Many Americans say higher prices don't mean better health care

Price is often tied to quality, but many in a U.S. survey said that's not always the case for medical services.

Instead, most people said healthcare cost wasn't necessarily tied to quality.

That was actually good news to the researchers.

"Many organizations are developing health care price information tools for consumers," they write in Health Affairs. But if consumers knew what providers charged, would they avoid low-price care because they think price is associated with quality? Would they link higher prices with better care and automatically choose the most expensive options?

"It's really important to know how people are perceiving price and quality," said lead author Kathryn Phillips of the University of California, San Francisco. "If you don't know how they perceive price and quality then we don't know how they will use price information."

Phillips and her colleagues point out that governments, insurers and other companies are finding ways to make price and quality measures of health care more transparent.

"For other consumer goods there is this relationship so people assumed this was true for health care," Phillips told Reuters Health.

But most respondents to her team's nationwide survey said health price and quality are not related.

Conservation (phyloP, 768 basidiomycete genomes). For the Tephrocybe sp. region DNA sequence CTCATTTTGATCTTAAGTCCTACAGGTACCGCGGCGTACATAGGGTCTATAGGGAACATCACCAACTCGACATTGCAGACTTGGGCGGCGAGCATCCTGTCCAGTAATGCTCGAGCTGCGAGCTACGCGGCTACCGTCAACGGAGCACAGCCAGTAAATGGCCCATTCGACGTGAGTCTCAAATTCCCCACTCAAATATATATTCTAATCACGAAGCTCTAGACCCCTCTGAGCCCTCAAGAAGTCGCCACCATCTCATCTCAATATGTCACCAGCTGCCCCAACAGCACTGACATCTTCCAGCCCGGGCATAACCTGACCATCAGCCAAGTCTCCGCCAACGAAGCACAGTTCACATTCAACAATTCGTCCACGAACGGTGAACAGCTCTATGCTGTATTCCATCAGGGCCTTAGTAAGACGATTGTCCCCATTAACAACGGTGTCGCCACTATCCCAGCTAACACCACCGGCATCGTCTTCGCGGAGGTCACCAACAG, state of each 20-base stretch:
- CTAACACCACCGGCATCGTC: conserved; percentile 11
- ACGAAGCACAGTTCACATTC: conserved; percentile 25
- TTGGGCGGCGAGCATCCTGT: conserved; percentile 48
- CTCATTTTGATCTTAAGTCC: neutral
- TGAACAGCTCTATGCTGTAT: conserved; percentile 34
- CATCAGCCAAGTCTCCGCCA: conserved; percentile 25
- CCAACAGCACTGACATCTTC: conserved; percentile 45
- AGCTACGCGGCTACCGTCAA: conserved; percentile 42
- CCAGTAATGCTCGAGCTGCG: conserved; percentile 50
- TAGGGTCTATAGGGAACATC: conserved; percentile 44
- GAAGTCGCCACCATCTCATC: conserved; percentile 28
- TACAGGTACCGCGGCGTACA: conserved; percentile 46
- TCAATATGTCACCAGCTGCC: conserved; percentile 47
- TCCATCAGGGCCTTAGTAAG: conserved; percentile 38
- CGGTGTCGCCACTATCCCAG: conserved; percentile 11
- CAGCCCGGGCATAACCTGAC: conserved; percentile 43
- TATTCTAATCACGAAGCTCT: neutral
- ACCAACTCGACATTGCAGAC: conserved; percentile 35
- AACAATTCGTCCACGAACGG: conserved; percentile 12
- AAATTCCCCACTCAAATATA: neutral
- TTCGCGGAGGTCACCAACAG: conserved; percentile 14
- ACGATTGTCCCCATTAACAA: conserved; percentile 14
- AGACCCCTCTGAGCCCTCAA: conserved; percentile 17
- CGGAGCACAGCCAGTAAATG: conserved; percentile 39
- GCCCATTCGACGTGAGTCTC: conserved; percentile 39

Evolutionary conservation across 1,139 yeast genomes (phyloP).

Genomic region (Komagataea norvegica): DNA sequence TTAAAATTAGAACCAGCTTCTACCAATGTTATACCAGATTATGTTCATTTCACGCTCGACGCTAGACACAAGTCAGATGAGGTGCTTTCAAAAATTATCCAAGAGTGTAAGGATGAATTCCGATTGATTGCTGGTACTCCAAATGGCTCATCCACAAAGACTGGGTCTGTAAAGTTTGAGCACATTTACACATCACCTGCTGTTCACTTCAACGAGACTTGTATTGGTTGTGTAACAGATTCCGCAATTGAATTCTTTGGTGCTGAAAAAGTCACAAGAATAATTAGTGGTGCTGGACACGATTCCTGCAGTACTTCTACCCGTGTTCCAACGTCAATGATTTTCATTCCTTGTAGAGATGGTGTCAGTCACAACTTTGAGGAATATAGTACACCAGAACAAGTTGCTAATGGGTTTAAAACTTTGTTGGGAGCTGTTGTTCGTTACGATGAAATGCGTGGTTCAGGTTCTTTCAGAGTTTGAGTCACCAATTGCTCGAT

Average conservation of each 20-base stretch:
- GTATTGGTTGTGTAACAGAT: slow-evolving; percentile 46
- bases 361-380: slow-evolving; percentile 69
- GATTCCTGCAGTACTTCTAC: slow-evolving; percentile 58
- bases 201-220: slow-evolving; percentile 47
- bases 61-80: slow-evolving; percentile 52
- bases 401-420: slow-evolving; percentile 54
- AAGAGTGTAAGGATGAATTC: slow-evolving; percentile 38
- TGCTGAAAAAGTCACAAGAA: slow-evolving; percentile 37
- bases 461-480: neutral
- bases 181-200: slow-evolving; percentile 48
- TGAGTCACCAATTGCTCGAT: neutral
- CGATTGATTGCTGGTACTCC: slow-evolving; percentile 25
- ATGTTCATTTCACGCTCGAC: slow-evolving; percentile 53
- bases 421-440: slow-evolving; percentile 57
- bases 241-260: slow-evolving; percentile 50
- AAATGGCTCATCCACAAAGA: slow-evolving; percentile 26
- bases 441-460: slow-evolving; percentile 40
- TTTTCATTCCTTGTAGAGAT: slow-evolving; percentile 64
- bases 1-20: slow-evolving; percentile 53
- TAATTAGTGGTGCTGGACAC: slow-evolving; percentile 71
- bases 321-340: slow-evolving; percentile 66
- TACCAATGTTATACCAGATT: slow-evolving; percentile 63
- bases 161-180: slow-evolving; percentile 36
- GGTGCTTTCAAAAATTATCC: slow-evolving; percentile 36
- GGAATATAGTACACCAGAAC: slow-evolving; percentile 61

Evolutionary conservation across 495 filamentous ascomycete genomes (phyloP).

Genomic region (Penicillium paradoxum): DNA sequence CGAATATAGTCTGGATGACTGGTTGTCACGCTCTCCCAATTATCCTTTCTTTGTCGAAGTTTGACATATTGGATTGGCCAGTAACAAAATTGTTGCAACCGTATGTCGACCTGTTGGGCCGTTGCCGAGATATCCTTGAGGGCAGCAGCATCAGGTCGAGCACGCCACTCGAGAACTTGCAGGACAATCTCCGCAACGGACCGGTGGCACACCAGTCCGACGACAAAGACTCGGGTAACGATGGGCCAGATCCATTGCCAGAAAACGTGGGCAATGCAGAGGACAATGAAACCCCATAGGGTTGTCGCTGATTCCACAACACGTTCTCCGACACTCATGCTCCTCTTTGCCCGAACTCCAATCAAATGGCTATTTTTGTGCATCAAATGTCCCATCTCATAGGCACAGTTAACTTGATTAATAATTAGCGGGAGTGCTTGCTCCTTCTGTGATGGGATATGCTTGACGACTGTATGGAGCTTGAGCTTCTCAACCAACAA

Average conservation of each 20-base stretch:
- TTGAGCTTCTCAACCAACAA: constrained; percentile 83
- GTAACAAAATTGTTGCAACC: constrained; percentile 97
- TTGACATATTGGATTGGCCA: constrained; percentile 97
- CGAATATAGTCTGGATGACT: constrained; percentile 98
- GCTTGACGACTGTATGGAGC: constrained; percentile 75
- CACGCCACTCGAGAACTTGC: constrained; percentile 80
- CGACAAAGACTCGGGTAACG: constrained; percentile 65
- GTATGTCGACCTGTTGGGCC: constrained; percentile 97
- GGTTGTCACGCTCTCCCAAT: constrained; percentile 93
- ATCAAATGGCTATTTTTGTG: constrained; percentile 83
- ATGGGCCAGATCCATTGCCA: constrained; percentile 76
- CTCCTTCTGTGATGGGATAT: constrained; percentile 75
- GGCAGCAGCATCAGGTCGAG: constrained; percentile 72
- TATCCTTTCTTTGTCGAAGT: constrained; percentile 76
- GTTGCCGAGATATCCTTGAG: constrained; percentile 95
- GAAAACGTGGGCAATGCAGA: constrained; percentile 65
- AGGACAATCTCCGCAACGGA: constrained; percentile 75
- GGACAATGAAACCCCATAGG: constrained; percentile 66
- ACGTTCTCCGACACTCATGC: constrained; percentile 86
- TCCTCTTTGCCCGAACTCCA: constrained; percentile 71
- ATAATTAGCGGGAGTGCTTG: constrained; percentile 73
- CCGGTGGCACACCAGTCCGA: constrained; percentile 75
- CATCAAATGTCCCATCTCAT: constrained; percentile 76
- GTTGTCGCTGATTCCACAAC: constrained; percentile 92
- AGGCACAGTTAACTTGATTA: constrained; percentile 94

The proportion of people who said there is no link changed depending on how the question was worded, however.

For example, 71 percent said higher price is typically not a sign of better care. But 40 percent thought a doctor might be providing lower-quality care if he charged less than other doctors for a service.

"That suggests we need to think about how we describe things to consumers in order to help them understand what's being asked," said Phillips.

Depending on how questions were asked, 21 to 24 percent of respondents thought there were ties between health care cost and quality, and 8 to 16 percent were unsure.

People who had compared health care prices in the past were more likely to perceive a connection between price and quality than those who hadn't.

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These results might help researchers understand how to display price and quality information in a way that's helpful to consumers, Phillips said.

"We need to develop the right tools and policies to help consumers use this information," said Phillips. "You can't just assume you can put price information out there and people are going to be able to use it."

Future studies should focus on how people act based on information they're given about health care cost and quality, she said.

"It's one thing to say you would use information, but we need to know what people actually do," said Phillips.